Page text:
A control desk at the rear of the vehicle was used by the experimenter as a ‘Wizard of Oz’ environment, to interpret the driver’s vocal responses to the speech synthesis questions during the takeover process. If the driver gave an incorrect response, then the question was repeated until a correct response was given. If more than two incorrect responses were given, then the next question was presented until all questions were answered. Then, the driver was requested to resume manual driving. All takeovers were planned (not as a result of an emergency or system failure) and proceeded at the pace of the driver.

Procedure

On arrival at the driving simulation facility, participants were welcomed and presented with a participant information sheet informing them of the details of the study. Their right to halt the study at any time was explained, and they were then provided with an informed consent form which they had to read, initial, and sign in order for the study to continue. On completion of the consent form, participants were given a bibliographical form to complete to capture demographics data. They were then introduced to the simulator. The main driving controls were explained, and they were informed of the functionality of the vehicle automation and the human-machine interfaces (instrument cluster, HUD, centre console, haptic seat, speech input/output, and ambient light display). Participants then took part in a test run, where they experienced three takeovers after 1-min out-of-the-loop intervals. After completion of the test run, the main trials started with the participant being asked to accelerate onto the motorway, join the middle lane, keep up with traffic, and follow the instructions presented on the displays. After a period of approximately 1 min, the displays indicated to the participant that automation was available and informed them via text, icon, vocalisation, and two flashing green steering wheel buttons. Participants then activated automation by pressing the two steering wheel buttons; this was followed by the instruction indicating that the automation system was now in control of the vehicle. Participants then picked up the secondary task tablet and started to engage with the Tetromino secondary task. After a period of either 1 or 10 min, dependent upon counterbalancing, the automation indicated via the displays that the driver was required to get ready to take control. Participants were expected to put aside their secondary task, and follow the instructions presented on the displays. The takeover protocol consisted of a set of questions designed to raise situation awareness. These questions were presented in vocal, word, and icon form. Participants responded vocally to each question, the answers to which were judged by an experimenter taking the part of the automation system using the Wizard of Oz approach. Incorrect or missed questions were repeated twice before moving to the next. When all the questions were answered by the participant, the human-machine interfaces indicated for them to take control, which they did by pressing the two green buttons on the steering wheel. This constituted one takeover; the process was repeated twice more. After completion, the participant was asked to pull safely to the hard shoulder and stop the vehicle. This process was repeated three more times, allowing participants to adjust the takeover displays after each trial. Once the trials were complete, participants were debriefed and thanked for their time.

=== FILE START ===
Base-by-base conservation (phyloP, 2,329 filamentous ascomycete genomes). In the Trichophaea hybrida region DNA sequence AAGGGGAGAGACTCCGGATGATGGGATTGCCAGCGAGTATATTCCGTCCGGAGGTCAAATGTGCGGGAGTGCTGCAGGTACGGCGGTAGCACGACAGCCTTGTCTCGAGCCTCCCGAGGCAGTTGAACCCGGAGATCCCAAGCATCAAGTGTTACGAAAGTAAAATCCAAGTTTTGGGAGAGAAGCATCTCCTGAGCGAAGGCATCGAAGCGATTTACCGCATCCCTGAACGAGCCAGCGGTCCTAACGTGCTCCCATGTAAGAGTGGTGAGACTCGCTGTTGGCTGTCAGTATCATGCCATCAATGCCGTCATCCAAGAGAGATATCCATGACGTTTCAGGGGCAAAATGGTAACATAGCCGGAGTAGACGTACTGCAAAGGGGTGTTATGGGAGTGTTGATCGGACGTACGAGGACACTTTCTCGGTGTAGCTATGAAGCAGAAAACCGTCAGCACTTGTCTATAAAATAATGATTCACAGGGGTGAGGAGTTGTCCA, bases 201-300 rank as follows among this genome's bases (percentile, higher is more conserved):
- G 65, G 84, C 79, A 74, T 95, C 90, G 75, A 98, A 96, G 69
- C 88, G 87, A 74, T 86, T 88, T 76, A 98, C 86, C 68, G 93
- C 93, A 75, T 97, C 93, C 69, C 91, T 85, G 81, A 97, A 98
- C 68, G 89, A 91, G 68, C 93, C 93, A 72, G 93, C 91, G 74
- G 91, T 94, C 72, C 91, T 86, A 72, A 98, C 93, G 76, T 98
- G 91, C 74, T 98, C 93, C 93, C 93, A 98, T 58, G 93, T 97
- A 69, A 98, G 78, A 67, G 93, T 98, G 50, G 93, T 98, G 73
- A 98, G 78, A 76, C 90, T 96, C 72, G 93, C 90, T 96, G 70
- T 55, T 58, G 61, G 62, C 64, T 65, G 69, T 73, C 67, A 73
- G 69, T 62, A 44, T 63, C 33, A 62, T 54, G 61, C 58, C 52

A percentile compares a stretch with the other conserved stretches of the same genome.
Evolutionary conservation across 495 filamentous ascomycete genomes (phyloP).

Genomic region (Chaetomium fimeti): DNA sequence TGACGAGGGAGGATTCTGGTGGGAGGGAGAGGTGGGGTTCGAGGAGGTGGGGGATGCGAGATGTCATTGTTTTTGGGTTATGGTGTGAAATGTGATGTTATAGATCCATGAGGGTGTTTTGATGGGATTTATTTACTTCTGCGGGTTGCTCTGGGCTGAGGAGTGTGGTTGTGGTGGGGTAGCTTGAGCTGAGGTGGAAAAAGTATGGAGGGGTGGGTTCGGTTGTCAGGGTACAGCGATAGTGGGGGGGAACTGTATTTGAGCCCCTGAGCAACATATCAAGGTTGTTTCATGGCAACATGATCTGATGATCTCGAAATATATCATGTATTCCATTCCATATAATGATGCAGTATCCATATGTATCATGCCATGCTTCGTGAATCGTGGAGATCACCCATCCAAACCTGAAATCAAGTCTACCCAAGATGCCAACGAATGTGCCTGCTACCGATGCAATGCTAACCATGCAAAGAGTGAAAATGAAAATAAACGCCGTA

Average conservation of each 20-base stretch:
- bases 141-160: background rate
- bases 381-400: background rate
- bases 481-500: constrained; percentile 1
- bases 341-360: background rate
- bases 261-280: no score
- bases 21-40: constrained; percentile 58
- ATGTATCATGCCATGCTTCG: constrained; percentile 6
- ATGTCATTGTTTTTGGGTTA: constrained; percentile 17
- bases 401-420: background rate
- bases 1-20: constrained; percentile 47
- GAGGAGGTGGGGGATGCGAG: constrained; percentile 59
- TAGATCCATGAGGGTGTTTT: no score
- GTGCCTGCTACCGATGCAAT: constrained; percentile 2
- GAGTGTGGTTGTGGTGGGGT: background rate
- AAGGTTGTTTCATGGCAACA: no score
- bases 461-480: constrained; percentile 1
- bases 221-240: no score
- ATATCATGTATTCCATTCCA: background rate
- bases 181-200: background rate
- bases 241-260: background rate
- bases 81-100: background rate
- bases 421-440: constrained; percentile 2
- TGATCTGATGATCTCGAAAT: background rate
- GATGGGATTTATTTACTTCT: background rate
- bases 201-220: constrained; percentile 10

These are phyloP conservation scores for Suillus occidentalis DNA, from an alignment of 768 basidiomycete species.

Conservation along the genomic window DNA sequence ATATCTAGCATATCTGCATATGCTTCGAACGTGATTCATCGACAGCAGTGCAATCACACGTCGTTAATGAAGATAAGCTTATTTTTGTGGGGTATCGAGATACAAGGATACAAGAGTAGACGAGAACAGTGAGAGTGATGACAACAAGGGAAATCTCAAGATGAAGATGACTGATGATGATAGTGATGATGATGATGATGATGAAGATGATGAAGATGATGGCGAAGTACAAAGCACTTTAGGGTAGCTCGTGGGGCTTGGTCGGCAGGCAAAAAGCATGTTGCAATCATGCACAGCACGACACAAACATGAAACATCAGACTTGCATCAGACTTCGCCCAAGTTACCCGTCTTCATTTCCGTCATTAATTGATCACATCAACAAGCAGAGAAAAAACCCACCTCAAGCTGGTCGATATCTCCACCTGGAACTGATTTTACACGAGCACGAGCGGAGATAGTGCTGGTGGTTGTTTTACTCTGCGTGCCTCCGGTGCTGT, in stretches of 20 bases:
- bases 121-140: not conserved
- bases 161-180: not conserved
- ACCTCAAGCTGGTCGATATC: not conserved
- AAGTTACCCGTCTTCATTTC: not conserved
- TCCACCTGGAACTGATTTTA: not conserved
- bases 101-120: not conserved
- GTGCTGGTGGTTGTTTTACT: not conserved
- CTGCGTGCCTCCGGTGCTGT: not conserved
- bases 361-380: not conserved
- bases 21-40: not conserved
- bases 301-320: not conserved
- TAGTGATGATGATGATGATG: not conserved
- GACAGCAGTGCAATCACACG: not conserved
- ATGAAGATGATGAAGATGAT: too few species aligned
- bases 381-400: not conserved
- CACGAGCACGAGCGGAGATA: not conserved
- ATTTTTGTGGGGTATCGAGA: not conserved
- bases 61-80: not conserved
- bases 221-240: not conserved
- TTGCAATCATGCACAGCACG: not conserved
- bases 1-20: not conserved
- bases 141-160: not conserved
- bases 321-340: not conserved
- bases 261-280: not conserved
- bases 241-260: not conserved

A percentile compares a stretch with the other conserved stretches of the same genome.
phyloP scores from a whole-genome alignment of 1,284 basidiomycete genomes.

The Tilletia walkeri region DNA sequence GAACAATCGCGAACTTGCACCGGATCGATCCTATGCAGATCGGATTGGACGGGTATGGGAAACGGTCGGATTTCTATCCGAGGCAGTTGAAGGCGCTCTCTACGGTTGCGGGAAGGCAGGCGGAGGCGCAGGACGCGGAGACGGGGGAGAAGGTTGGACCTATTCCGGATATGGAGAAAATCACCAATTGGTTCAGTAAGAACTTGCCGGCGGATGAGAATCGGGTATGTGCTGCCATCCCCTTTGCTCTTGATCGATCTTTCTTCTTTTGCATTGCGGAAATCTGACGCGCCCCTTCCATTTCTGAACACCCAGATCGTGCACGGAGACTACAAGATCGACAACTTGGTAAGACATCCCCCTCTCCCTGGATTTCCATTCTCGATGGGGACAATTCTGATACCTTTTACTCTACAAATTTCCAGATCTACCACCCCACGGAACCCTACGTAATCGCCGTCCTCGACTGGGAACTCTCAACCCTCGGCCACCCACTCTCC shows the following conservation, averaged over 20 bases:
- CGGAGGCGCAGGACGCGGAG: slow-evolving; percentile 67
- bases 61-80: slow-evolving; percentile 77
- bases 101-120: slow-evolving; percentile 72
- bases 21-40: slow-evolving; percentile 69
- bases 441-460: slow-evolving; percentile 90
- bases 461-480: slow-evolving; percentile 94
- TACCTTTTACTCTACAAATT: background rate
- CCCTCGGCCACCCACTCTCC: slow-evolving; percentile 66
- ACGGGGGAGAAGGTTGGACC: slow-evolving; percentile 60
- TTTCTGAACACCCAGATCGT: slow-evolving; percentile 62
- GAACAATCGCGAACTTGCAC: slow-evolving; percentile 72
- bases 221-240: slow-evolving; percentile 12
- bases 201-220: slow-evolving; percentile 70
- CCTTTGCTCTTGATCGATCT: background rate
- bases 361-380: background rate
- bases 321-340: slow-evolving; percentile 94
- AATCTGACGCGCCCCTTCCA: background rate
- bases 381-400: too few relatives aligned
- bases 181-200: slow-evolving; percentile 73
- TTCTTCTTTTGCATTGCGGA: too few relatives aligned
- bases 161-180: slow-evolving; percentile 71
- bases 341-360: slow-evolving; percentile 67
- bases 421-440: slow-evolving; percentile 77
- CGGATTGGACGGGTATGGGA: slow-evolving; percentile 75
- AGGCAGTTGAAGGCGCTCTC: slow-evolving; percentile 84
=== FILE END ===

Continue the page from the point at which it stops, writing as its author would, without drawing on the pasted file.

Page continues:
Data Reduction and Analysis

The video data for each driver during the takeover process was reduced into hits, misses, false alarms, and correct rejections by comparison with the OESD as follows (and in Table 15.2):

  • • Hits: Present in the video and the OESD.
  • • Misses: Present in the video but not the OESD.
  • • False alarms: Not present in video but present in OESD.
  • • Correct rejections: Not present in video and not present in OESD.

The latter category can be difficult to calculate as it could be infinity, but for the purposes of this investigation, it was based on the total number of false alarms generated by all 65 participants, minus the number of false alarms for each individual participant.

Inter-rater reliability testing was conducted on the categorisation scheme for approximately 10% of the video footage between two analysts. Equal-weighted Cohen’s kappa was calculated (0.718) showing acceptable agreement between the two independent analysts in their classification of hits, misses, false alarms, and correct rejections (Landis and Koch 1977).

The data for each trial was pooled, and the Matthews correlation coefficient (Phi: Matthews 1975) was calculated using Equation 15.1.